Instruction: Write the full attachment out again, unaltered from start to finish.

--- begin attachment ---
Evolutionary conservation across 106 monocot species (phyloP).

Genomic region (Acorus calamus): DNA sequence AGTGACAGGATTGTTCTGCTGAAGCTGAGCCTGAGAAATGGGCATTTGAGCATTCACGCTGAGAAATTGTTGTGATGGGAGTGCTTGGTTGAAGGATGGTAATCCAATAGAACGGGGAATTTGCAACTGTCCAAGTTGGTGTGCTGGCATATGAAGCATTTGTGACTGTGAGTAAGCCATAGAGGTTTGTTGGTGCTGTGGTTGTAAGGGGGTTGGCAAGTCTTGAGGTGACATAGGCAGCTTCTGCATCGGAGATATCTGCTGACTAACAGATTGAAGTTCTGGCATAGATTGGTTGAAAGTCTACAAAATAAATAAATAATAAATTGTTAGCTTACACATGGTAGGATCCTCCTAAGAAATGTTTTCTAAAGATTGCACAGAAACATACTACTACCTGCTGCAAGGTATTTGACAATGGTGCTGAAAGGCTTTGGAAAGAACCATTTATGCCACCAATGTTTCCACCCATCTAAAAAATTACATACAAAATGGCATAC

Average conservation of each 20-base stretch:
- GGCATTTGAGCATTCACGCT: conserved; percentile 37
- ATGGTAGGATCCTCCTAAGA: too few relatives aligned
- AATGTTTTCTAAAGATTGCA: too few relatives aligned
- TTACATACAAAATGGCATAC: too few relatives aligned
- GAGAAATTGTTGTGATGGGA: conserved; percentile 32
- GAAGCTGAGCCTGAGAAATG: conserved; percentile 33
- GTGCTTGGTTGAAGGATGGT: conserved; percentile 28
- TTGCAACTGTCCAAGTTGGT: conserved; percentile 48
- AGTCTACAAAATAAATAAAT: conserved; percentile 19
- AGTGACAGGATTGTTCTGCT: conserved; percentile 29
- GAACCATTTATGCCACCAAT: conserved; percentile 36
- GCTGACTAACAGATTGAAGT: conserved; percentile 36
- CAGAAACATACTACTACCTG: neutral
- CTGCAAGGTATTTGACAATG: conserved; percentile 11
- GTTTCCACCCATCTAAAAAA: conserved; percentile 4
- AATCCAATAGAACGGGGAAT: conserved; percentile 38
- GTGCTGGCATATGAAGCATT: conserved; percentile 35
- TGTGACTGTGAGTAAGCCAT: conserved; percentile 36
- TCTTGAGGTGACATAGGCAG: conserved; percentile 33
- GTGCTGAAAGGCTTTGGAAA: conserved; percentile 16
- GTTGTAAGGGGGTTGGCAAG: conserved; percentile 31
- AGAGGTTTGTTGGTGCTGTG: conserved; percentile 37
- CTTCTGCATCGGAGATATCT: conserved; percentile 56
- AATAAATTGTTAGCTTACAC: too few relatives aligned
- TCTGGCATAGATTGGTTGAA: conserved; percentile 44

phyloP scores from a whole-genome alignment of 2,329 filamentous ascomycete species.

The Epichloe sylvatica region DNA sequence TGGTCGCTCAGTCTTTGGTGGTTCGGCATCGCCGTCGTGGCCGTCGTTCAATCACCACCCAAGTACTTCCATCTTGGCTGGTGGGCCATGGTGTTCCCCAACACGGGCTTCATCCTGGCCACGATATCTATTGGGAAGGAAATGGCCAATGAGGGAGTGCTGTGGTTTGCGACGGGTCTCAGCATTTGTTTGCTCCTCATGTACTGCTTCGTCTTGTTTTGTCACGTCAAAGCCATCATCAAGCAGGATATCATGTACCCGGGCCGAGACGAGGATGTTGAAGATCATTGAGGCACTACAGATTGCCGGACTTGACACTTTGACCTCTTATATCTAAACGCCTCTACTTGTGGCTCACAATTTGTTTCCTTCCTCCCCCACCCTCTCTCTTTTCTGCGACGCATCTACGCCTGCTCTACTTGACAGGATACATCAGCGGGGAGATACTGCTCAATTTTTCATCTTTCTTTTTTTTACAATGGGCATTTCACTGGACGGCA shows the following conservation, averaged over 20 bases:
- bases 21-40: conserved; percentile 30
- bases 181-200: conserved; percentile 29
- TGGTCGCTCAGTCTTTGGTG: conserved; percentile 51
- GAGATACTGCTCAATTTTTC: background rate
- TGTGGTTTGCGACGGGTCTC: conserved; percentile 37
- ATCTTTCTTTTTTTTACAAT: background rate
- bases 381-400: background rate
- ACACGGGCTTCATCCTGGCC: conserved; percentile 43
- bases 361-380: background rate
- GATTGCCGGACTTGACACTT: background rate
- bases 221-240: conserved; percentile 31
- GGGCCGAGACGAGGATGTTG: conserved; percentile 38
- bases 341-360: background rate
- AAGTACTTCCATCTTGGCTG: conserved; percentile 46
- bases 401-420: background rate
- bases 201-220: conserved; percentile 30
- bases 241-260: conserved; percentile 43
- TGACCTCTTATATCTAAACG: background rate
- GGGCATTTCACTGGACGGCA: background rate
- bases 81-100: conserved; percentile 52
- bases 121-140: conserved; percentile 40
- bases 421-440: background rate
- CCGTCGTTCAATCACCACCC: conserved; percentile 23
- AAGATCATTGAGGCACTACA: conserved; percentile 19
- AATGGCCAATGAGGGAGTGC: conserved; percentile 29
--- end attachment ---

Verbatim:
Evolutionary conservation across 106 monocot species (phyloP).

Genomic region (Acorus calamus): DNA sequence AGTGACAGGATTGTTCTGCTGAAGCTGAGCCTGAGAAATGGGCATTTGAGCATTCACGCTGAGAAATTGTTGTGATGGGAGTGCTTGGTTGAAGGATGGTAATCCAATAGAACGGGGAATTTGCAACTGTCCAAGTTGGTGTGCTGGCATATGAAGCATTTGTGACTGTGAGTAAGCCATAGAGGTTTGTTGGTGCTGTGGTTGTAAGGGGGTTGGCAAGTCTTGAGGTGACATAGGCAGCTTCTGCATCGGAGATATCTGCTGACTAACAGATTGAAGTTCTGGCATAGATTGGTTGAAAGTCTACAAAATAAATAAATAATAAATTGTTAGCTTACACATGGTAGGATCCTCCTAAGAAATGTTTTCTAAAGATTGCACAGAAACATACTACTACCTGCTGCAAGGTATTTGACAATGGTGCTGAAAGGCTTTGGAAAGAACCATTTATGCCACCAATGTTTCCACCCATCTAAAAAATTACATACAAAATGGCATAC

Average conservation of each 20-base stretch:
- GGCATTTGAGCATTCACGCT: conserved; percentile 37
- ATGGTAGGATCCTCCTAAGA: too few relatives aligned
- AATGTTTTCTAAAGATTGCA: too few relatives aligned
- TTACATACAAAATGGCATAC: too few relatives aligned
- GAGAAATTGTTGTGATGGGA: conserved; percentile 32
- GAAGCTGAGCCTGAGAAATG: conserved; percentile 33
- GTGCTTGGTTGAAGGATGGT: conserved; percentile 28
- TTGCAACTGTCCAAGTTGGT: conserved; percentile 48
- AGTCTACAAAATAAATAAAT: conserved; percentile 19
- AGTGACAGGATTGTTCTGCT: conserved; percentile 29
- GAACCATTTATGCCACCAAT: conserved; percentile 36
- GCTGACTAACAGATTGAAGT: conserved; percentile 36
- CAGAAACATACTACTACCTG: neutral
- CTGCAAGGTATTTGACAATG: conserved; percentile 11
- GTTTCCACCCATCTAAAAAA: conserved; percentile 4
- AATCCAATAGAACGGGGAAT: conserved; percentile 38
- GTGCTGGCATATGAAGCATT: conserved; percentile 35
- TGTGACTGTGAGTAAGCCAT: conserved; percentile 36
- TCTTGAGGTGACATAGGCAG: conserved; percentile 33
- GTGCTGAAAGGCTTTGGAAA: conserved; percentile 16
- GTTGTAAGGGGGTTGGCAAG: conserved; percentile 31
- AGAGGTTTGTTGGTGCTGTG: conserved; percentile 37
- CTTCTGCATCGGAGATATCT: conserved; percentile 56
- AATAAATTGTTAGCTTACAC: too few relatives aligned
- TCTGGCATAGATTGGTTGAA: conserved; percentile 44

phyloP scores from a whole-genome alignment of 2,329 filamentous ascomycete species.

The Epichloe sylvatica region DNA sequence TGGTCGCTCAGTCTTTGGTGGTTCGGCATCGCCGTCGTGGCCGTCGTTCAATCACCACCCAAGTACTTCCATCTTGGCTGGTGGGCCATGGTGTTCCCCAACACGGGCTTCATCCTGGCCACGATATCTATTGGGAAGGAAATGGCCAATGAGGGAGTGCTGTGGTTTGCGACGGGTCTCAGCATTTGTTTGCTCCTCATGTACTGCTTCGTCTTGTTTTGTCACGTCAAAGCCATCATCAAGCAGGATATCATGTACCCGGGCCGAGACGAGGATGTTGAAGATCATTGAGGCACTACAGATTGCCGGACTTGACACTTTGACCTCTTATATCTAAACGCCTCTACTTGTGGCTCACAATTTGTTTCCTTCCTCCCCCACCCTCTCTCTTTTCTGCGACGCATCTACGCCTGCTCTACTTGACAGGATACATCAGCGGGGAGATACTGCTCAATTTTTCATCTTTCTTTTTTTTACAATGGGCATTTCACTGGACGGCA shows the following conservation, averaged over 20 bases:
- bases 21-40: conserved; percentile 30
- bases 181-200: conserved; percentile 29
- TGGTCGCTCAGTCTTTGGTG: conserved; percentile 51
- GAGATACTGCTCAATTTTTC: background rate
- TGTGGTTTGCGACGGGTCTC: conserved; percentile 37
- ATCTTTCTTTTTTTTACAAT: background rate
- bases 381-400: background rate
- ACACGGGCTTCATCCTGGCC: conserved; percentile 43
- bases 361-380: background rate
- GATTGCCGGACTTGACACTT: background rate
- bases 221-240: conserved; percentile 31
- GGGCCGAGACGAGGATGTTG: conserved; percentile 38
- bases 341-360: background rate
- AAGTACTTCCATCTTGGCTG: conserved; percentile 46
- bases 401-420: background rate
- bases 201-220: conserved; percentile 30
- bases 241-260: conserved; percentile 43
- TGACCTCTTATATCTAAACG: background rate
- GGGCATTTCACTGGACGGCA: background rate
- bases 81-100: conserved; percentile 52
- bases 121-140: conserved; percentile 40
- bases 421-440: background rate
- CCGTCGTTCAATCACCACCC: conserved; percentile 23
- AAGATCATTGAGGCACTACA: conserved; percentile 19
- AATGGCCAATGAGGGAGTGC: conserved; percentile 29